What States Have Best Cannabis Programs?

Medical marijuana is slowly becoming the norm in the United States, with 40 states (and the District of Colombia) now having some type of law allowing for its use. Of course, not all medical marijuana programs are created equal, and a number of them—including those in New York, Texas and Georgia—have received some serious flack for their limitations. With all these states on board, its approximately safe to assume that 300 million Americans (85% of the population) now live in states with medical cannabis Laws. However, that doesn’t mean that access is a walk n the park to those in need of it . Medical marijuana in MD is available now, more than four years after the General Assembly passed a law legalizing it.

11 States With the Best Medical Marijuana Policy in America


California is the leader of the pack, as it was the first to pass medical cannabis into law in 2015, by passing Prop 215, a bill that will create a centrally regulated dispensary system.

ASA says,

The state is the best place in the country for patients to receive legal protections and gain the most timely access to the drug, but it falls a bit short on implementing employment, housing and child custody protections for patients.

Rating: B+


According to ASA: “Colorado does well in most aspects of providing safe and legal access to its medical can- nabis patients. In terms of the law, the biggest oversight is the lack of civil discrimination protection in the areas of housing, employment, and child custody. On the regulatory side of things, the state should improve its product safety requirements by having the state evenly enforce the regulations across the state instead of relying on city and county health officials to do so, which has resulted in the unequal enforcement of these regulations.”

Ratings: B


According to ASA: “The thoughtful adoption of product safety guidelines has earned Maryland a perfect score in this area, but the state still falls short in current access to medicine and overall patient rights. Given that the state is likely to have a delay in the licensing of dispensaries and cul- tivators due to a high number of applicants, Maryland should look for ways of facilitating patient access now.”

Rating: B


According to ASA: “Massachusetts fares well in most categories, but falls short in the area of patient rights. While the state is one of just three medical cannabis jurisdictions to allow physicians the right to recommend to any patient for whom the benefits outweigh the risks, the law fails to protect patients in the areas of employment, housing, child custody, and organ transplant discrimination. In addition to adopting these protections, the state’s limitations on home cultivation coupled with the relatively slow licensure of dispensaries has also harmed patient access.”

Rating: B


According to ASA: “Nevada has done an admirable job in implementing its in-state production and dispensaries with good product safety regulations, but still falls short in the area of protecting patient rights. The state needs to protect patients from civil discrimination by adding housing, employment, child custody, and organ transplant protections.”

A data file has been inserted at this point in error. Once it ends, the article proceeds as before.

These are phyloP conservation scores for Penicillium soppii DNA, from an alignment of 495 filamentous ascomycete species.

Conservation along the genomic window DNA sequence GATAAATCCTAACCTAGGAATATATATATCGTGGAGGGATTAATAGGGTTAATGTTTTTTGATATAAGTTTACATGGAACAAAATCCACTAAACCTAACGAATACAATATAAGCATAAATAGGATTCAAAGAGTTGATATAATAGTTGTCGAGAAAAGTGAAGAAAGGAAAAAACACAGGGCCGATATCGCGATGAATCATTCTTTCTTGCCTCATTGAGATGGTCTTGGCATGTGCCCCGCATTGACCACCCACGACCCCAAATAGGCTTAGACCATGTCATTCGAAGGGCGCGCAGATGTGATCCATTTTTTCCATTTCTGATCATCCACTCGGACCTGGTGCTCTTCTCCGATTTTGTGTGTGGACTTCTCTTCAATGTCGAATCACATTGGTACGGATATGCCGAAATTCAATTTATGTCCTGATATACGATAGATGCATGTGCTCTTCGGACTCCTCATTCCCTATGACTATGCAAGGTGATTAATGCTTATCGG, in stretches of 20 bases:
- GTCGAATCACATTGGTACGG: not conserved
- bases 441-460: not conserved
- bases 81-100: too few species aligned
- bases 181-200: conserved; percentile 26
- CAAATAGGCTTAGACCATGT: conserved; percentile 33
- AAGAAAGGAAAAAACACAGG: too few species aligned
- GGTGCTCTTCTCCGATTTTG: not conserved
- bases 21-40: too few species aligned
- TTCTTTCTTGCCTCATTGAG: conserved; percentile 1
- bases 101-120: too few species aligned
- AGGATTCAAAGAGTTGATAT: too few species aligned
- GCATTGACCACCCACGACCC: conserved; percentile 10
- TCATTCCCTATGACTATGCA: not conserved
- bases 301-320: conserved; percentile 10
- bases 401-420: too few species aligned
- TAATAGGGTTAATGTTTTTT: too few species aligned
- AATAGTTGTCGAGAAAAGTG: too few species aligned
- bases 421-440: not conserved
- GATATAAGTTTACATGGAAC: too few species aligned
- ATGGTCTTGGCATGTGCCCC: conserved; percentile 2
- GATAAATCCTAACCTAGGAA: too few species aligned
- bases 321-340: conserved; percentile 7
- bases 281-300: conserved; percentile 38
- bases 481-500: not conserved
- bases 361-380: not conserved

Rating: B+


While Illinois is strong, Michigan performed even better in the 2018 study. Overall, the state is doing an excellent job in moving medical cannabis laws through the legislature and making access easier for patients.
Areas for improvement include better opioid epidemic policy and adding protections for patients who use the drug for treatment.

Grade: B+


In Hawaii, medical marijuana patients don’t face a great deal of red tape. State laws allow quick access at dispensaries and multiple ways to consume the drug while keeping costs reasonable.
Chronic pain should certainly be on the list of qualifying conditions here, but Hawaii will get there.

Grade: B+

Illinois is credited with,

…adopting some of the best product safety regulations in the country. The regulations allow state officials to test for harmful pesticides, microbes, solvents and poisons from fungus.

About the only quibbles the group had with the state were its mandatory fingerprint background checks for new patients and the inability of patients to grow their own plants.

Rating: B+

New Mexico

New Mexico has pushed progress forward and nearly doubled their number of dispensaries since the ASA’s last state rankings. However, it is lacking in patient protection areas like child custody, housing, and employment.

Rating: B+


Legislative changes to the state has seen Washington scale back its medical cannabis program, and shutting down dozens of dispensaries. Patient rights and product safety still earn the state high points, however.

Rating: B


According to the ASA, Oregon has,

…one of the strongest medical cannabis programs for patients in the nation. Access to medicine is widespread, and the laws are patient-friendly and offer explicit privacy protections.

The ASA is expressing concern over state officials’ ideas to merge the medical program with recreational use.

Rating: B

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